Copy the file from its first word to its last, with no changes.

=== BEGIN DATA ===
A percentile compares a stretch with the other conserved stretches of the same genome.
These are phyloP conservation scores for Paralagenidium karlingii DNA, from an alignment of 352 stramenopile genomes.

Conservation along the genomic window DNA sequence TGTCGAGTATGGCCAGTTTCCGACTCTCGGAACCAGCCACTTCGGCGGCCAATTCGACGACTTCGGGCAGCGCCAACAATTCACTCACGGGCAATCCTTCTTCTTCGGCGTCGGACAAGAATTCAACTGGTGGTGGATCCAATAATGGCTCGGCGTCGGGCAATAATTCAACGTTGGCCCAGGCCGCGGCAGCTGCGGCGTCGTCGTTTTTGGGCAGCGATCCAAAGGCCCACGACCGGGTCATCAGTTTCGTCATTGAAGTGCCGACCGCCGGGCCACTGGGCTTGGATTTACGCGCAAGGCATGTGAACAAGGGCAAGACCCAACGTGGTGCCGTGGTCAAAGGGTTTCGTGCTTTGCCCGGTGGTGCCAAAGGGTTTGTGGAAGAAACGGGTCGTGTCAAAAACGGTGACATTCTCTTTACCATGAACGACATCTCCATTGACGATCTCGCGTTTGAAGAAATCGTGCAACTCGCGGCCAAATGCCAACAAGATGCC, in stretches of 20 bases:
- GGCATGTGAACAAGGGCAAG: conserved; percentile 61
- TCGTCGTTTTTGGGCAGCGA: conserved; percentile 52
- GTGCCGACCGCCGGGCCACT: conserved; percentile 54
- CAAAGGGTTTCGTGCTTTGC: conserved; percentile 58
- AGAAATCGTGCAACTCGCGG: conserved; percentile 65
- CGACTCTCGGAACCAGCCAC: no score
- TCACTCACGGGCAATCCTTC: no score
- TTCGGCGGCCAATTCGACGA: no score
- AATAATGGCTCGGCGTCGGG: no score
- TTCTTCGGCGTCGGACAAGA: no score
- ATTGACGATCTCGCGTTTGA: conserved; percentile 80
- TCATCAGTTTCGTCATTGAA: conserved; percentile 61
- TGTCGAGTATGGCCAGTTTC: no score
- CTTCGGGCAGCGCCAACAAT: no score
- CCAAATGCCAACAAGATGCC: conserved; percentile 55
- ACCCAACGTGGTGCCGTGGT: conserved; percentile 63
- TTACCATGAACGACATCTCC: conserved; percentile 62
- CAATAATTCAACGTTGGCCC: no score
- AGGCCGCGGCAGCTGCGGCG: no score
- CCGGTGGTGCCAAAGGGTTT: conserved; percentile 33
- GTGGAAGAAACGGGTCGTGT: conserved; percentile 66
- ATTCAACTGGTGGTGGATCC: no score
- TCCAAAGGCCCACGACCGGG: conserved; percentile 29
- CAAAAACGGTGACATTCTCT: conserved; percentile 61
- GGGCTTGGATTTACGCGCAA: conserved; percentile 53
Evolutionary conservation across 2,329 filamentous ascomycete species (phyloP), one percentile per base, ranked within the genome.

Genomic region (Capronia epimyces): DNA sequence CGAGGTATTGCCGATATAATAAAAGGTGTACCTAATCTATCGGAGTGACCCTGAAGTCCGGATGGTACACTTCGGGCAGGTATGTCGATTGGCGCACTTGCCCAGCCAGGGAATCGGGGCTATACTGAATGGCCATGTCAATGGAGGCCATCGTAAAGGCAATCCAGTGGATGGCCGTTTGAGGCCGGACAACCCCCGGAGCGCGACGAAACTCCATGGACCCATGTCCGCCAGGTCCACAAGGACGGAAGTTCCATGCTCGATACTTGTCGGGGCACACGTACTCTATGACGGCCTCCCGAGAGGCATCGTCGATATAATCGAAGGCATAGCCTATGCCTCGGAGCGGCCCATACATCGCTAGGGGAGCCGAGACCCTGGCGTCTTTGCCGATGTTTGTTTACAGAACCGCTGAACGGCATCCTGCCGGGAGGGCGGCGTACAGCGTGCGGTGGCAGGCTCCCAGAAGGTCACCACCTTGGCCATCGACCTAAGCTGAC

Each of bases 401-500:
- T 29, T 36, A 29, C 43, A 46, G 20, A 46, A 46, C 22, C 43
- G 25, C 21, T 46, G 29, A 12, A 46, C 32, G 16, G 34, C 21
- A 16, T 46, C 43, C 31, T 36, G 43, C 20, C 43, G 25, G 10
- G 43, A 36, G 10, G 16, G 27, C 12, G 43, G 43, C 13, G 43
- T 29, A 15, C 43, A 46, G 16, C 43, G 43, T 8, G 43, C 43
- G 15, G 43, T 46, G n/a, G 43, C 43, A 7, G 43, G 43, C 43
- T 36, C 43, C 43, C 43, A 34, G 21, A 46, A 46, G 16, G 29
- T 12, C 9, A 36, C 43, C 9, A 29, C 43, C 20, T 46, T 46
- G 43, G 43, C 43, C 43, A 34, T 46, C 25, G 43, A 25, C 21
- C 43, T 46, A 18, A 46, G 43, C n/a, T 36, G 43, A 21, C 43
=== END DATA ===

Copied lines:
A percentile compares a stretch with the other conserved stretches of the same genome.
These are phyloP conservation scores for Paralagenidium karlingii DNA, from an alignment of 352 stramenopile genomes.

Conservation along the genomic window DNA sequence TGTCGAGTATGGCCAGTTTCCGACTCTCGGAACCAGCCACTTCGGCGGCCAATTCGACGACTTCGGGCAGCGCCAACAATTCACTCACGGGCAATCCTTCTTCTTCGGCGTCGGACAAGAATTCAACTGGTGGTGGATCCAATAATGGCTCGGCGTCGGGCAATAATTCAACGTTGGCCCAGGCCGCGGCAGCTGCGGCGTCGTCGTTTTTGGGCAGCGATCCAAAGGCCCACGACCGGGTCATCAGTTTCGTCATTGAAGTGCCGACCGCCGGGCCACTGGGCTTGGATTTACGCGCAAGGCATGTGAACAAGGGCAAGACCCAACGTGGTGCCGTGGTCAAAGGGTTTCGTGCTTTGCCCGGTGGTGCCAAAGGGTTTGTGGAAGAAACGGGTCGTGTCAAAAACGGTGACATTCTCTTTACCATGAACGACATCTCCATTGACGATCTCGCGTTTGAAGAAATCGTGCAACTCGCGGCCAAATGCCAACAAGATGCC, in stretches of 20 bases:
- GGCATGTGAACAAGGGCAAG: conserved; percentile 61
- TCGTCGTTTTTGGGCAGCGA: conserved; percentile 52
- GTGCCGACCGCCGGGCCACT: conserved; percentile 54
- CAAAGGGTTTCGTGCTTTGC: conserved; percentile 58
- AGAAATCGTGCAACTCGCGG: conserved; percentile 65
- CGACTCTCGGAACCAGCCAC: no score
- TCACTCACGGGCAATCCTTC: no score
- TTCGGCGGCCAATTCGACGA: no score
- AATAATGGCTCGGCGTCGGG: no score
- TTCTTCGGCGTCGGACAAGA: no score
- ATTGACGATCTCGCGTTTGA: conserved; percentile 80
- TCATCAGTTTCGTCATTGAA: conserved; percentile 61
- TGTCGAGTATGGCCAGTTTC: no score
- CTTCGGGCAGCGCCAACAAT: no score
- CCAAATGCCAACAAGATGCC: conserved; percentile 55
- ACCCAACGTGGTGCCGTGGT: conserved; percentile 63
- TTACCATGAACGACATCTCC: conserved; percentile 62
- CAATAATTCAACGTTGGCCC: no score
- AGGCCGCGGCAGCTGCGGCG: no score
- CCGGTGGTGCCAAAGGGTTT: conserved; percentile 33
- GTGGAAGAAACGGGTCGTGT: conserved; percentile 66
- ATTCAACTGGTGGTGGATCC: no score
- TCCAAAGGCCCACGACCGGG: conserved; percentile 29
- CAAAAACGGTGACATTCTCT: conserved; percentile 61
- GGGCTTGGATTTACGCGCAA: conserved; percentile 53
Evolutionary conservation across 2,329 filamentous ascomycete species (phyloP), one percentile per base, ranked within the genome.

Genomic region (Capronia epimyces): DNA sequence CGAGGTATTGCCGATATAATAAAAGGTGTACCTAATCTATCGGAGTGACCCTGAAGTCCGGATGGTACACTTCGGGCAGGTATGTCGATTGGCGCACTTGCCCAGCCAGGGAATCGGGGCTATACTGAATGGCCATGTCAATGGAGGCCATCGTAAAGGCAATCCAGTGGATGGCCGTTTGAGGCCGGACAACCCCCGGAGCGCGACGAAACTCCATGGACCCATGTCCGCCAGGTCCACAAGGACGGAAGTTCCATGCTCGATACTTGTCGGGGCACACGTACTCTATGACGGCCTCCCGAGAGGCATCGTCGATATAATCGAAGGCATAGCCTATGCCTCGGAGCGGCCCATACATCGCTAGGGGAGCCGAGACCCTGGCGTCTTTGCCGATGTTTGTTTACAGAACCGCTGAACGGCATCCTGCCGGGAGGGCGGCGTACAGCGTGCGGTGGCAGGCTCCCAGAAGGTCACCACCTTGGCCATCGACCTAAGCTGAC

Each of bases 401-500:
- T 29, T 36, A 29, C 43, A 46, G 20, A 46, A 46, C 22, C 43
- G 25, C 21, T 46, G 29, A 12, A 46, C 32, G 16, G 34, C 21
- A 16, T 46, C 43, C 31, T 36, G 43, C 20, C 43, G 25, G 10
- G 43, A 36, G 10, G 16, G 27, C 12, G 43, G 43, C 13, G 43
- T 29, A 15, C 43, A 46, G 16, C 43, G 43, T 8, G 43, C 43
- G 15, G 43, T 46, G n/a, G 43, C 43, A 7, G 43, G 43, C 43
- T 36, C 43, C 43, C 43, A 34, G 21, A 46, A 46, G 16, G 29
- T 12, C 9, A 36, C 43, C 9, A 29, C 43, C 20, T 46, T 46
- G 43, G 43, C 43, C 43, A 34, T 46, C 25, G 43, A 25, C 21
- C 43, T 46, A 18, A 46, G 43, C n/a, T 36, G 43, A 21, C 43